For almost sixty years, legendary writer and broadcaster Melvyn Bragg has presided over the ever changing landscape of popular culture, making him one of Britain’s most enduring presenters. Yet the Arts was something that was never on his professional radar after having a passion for education and destined to become a teacher. Being an amateur actor in stage productions at his local theatre offered the young Melvyn his first taste of popular culture and despite never really catching the acting bug, his love for entertainment remained. Fortunately education’s loss was definitely broadcasting’s gain but it would be still a few years before Melvyn’s passion for the Arts would be recognised.
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Attending Wadham College Oxford in the late 1950’s where he studied modern history indulged his enthusiasm for intellectual debate. At this time, Melvyn maintained his passion for a career in education but partaking in the drama society brought him closer to the world of performing. Despite lacking the glamour and prestige of The Cambridge Footlights, this amateur participation offered him an insight into the psychology of a performer which would prove vital in the years to come. Having sung in the Wigton church choir as a boy offered a subconscious insight into the art of performing and despite opting for what he thought would be a lifetime in academia, it was this experience which would have extra significance.
Joining the BBC in 1961 as a junior producer for BBC radio following graduation, Melvyn quickly became accustomed to the fixed, conservative attitudes of the corporation. Born in Wigton, Carlisle towards the beginning of the Second World War, there had been very little regional representation on both television and radio since its very conception. Yet Bragg’s BBC tenure coincided with the dramatic shift in attitude towards regional accents thanks in part to the worldwide phenomenon of The Beatles. It was obvious that things were changing and suddenly the corporation welcomed individuals with rich regional tones. Securing a role as editor on one of the corporation’s first dedicated arts radio programmes New Release, Melvyn helped to pioneer coverage of art related content on the BBC which possibly reinterpreted the famous Reithian principles to inform, educate and entertain.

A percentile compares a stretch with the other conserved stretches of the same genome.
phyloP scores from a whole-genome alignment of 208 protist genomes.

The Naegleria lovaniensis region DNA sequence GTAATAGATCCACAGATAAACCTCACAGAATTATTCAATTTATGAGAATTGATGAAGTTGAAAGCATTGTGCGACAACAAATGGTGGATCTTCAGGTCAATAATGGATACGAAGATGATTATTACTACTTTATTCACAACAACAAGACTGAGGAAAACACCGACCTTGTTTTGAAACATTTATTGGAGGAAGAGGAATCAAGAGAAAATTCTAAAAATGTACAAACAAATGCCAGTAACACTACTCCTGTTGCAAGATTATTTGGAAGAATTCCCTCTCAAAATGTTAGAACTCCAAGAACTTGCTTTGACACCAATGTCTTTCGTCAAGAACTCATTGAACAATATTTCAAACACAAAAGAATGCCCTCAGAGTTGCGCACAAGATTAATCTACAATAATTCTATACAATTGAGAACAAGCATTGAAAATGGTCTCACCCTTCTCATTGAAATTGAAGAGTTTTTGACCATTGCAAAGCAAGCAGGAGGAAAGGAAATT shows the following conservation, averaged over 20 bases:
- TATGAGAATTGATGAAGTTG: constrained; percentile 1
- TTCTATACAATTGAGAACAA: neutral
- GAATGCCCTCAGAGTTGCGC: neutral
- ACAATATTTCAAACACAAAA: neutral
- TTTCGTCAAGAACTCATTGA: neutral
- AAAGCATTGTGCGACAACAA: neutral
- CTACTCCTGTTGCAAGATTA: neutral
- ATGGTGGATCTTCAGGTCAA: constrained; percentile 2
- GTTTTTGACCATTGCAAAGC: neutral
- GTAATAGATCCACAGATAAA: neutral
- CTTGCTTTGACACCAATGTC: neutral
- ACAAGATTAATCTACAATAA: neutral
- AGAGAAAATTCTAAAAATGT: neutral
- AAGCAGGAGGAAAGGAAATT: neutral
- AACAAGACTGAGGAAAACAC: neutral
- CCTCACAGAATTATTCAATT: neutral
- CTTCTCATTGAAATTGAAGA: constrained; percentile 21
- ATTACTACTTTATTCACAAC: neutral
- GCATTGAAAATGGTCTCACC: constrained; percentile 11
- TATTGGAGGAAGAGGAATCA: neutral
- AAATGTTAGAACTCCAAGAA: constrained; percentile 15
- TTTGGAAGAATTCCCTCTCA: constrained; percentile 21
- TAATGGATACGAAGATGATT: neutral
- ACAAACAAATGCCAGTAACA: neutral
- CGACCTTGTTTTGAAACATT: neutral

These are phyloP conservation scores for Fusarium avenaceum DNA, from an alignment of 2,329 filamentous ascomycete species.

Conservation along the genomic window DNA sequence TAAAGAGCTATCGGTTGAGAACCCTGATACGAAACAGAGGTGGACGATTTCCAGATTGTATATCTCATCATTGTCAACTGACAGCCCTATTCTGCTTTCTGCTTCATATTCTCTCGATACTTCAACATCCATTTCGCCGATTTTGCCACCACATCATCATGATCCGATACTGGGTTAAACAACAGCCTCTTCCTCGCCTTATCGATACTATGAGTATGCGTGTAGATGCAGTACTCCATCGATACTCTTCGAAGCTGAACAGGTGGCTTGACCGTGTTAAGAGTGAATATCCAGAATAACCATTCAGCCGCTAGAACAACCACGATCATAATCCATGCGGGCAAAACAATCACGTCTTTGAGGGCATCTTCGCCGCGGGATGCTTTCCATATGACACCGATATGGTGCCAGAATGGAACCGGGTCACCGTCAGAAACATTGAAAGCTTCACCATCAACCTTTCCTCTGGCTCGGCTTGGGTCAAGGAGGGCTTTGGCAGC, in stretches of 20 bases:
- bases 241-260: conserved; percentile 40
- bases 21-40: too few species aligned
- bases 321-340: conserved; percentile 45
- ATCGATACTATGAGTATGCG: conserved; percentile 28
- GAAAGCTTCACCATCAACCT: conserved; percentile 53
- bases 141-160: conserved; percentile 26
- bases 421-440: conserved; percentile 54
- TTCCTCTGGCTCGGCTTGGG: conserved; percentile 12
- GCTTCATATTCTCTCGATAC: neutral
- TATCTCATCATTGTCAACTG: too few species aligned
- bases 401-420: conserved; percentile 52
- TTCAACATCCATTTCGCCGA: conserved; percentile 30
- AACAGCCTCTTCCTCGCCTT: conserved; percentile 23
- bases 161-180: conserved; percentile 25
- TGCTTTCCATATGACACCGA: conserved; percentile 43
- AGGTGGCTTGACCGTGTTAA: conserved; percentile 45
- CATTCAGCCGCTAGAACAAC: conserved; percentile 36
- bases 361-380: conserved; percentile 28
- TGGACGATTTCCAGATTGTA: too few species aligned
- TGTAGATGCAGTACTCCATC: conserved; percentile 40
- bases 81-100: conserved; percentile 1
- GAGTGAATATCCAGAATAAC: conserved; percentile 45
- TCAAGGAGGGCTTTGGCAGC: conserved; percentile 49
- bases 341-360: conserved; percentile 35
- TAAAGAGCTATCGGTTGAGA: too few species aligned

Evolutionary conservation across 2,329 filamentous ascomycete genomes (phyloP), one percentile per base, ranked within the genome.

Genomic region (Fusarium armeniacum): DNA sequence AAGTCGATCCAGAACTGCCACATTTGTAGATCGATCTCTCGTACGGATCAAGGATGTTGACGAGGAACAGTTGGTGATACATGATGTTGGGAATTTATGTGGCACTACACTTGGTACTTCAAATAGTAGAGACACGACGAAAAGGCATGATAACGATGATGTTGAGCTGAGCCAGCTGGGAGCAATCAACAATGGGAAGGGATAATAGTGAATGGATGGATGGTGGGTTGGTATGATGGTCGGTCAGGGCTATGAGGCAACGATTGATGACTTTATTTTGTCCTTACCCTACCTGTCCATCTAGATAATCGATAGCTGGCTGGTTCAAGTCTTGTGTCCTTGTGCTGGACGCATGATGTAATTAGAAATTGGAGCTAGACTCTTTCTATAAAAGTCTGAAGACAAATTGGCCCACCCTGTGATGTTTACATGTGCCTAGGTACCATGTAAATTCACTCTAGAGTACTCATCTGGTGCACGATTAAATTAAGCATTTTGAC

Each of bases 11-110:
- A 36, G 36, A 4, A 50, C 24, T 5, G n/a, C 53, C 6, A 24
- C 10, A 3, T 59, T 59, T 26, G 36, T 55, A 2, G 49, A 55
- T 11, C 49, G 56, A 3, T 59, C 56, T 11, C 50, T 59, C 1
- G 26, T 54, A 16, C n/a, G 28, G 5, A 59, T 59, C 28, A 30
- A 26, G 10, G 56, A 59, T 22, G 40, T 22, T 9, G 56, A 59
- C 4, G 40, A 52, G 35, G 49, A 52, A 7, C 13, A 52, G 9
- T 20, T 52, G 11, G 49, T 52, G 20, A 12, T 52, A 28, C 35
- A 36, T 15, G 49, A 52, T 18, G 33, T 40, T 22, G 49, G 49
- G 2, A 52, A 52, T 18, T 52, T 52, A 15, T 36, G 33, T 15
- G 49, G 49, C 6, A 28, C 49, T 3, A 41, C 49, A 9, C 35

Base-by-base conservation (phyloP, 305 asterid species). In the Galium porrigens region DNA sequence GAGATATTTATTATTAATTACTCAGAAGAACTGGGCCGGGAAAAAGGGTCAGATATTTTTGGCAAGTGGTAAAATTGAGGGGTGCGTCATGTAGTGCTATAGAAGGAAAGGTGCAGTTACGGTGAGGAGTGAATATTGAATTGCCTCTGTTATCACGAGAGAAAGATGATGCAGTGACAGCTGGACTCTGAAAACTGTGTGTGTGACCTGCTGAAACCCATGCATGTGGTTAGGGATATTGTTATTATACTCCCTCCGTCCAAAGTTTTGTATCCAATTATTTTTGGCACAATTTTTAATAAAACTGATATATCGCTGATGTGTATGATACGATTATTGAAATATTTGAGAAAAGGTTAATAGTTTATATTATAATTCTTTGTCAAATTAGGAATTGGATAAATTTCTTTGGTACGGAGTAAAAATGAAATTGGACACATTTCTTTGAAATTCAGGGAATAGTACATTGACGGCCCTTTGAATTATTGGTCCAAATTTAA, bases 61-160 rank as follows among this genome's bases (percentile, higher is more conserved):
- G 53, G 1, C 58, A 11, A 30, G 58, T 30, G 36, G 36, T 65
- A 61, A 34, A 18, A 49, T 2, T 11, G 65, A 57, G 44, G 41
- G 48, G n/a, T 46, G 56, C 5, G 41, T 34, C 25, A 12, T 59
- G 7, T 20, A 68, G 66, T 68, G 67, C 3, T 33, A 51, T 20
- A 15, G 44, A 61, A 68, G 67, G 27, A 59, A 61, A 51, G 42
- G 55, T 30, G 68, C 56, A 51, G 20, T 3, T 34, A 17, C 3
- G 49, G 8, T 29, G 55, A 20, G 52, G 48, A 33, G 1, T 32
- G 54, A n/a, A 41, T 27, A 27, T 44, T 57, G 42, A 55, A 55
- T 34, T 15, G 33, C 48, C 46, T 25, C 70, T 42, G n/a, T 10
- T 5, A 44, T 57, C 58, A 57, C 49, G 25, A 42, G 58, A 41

New Release was the first programme to chart and celebrate the very best of cinema and theatre releases. Never before had television looked so deeply within itself and documented film, theatre and television like never before. As editor, Melvyn believed in covering the whole breadth of entertainment and fully understood the purpose of the programme. Still in the era where the Arts was seen as a disposable luxury for the upper middle class, television had yet to establish the link between entertainment and culture but with Melvyn’s foresight, New Release introduced the public to the full breadth of the Arts. So much was his passion and enthusiasm for the range of art that was covered, it was promptly decided that he should be promoted to presenter. Unbeknown to him, this would be the start of Melvyn’s unique relationship with the British public which has continued to flourish for over half a century and elevated him to the very top of broadcast journalism.
Joining the BBC’s arts television series Monitor during the early sixties helped to open the young producer’s eyes to cultural affairs. The brainchild of legendary television executive and documentary-maker Sir Huw Wheldon and featured a production team who would later become some of the most prolific figures within the arts including Ken Russell and Jonathan Miller. For Melvyn, this was an invaluable schooling which was miles away from a career in education while still being able to satisfy the born intellectual in him which craved cultural stimulation. This fulfilled the corporation’s main objectives to inform, educate and entertain in the conceptual stages of television. Surrounded by a team of fellow academics; W. G. Archer, Humphrey Burton and John Berger, Melvyn honed his laid back, insightful presenting style which became more prominent with time.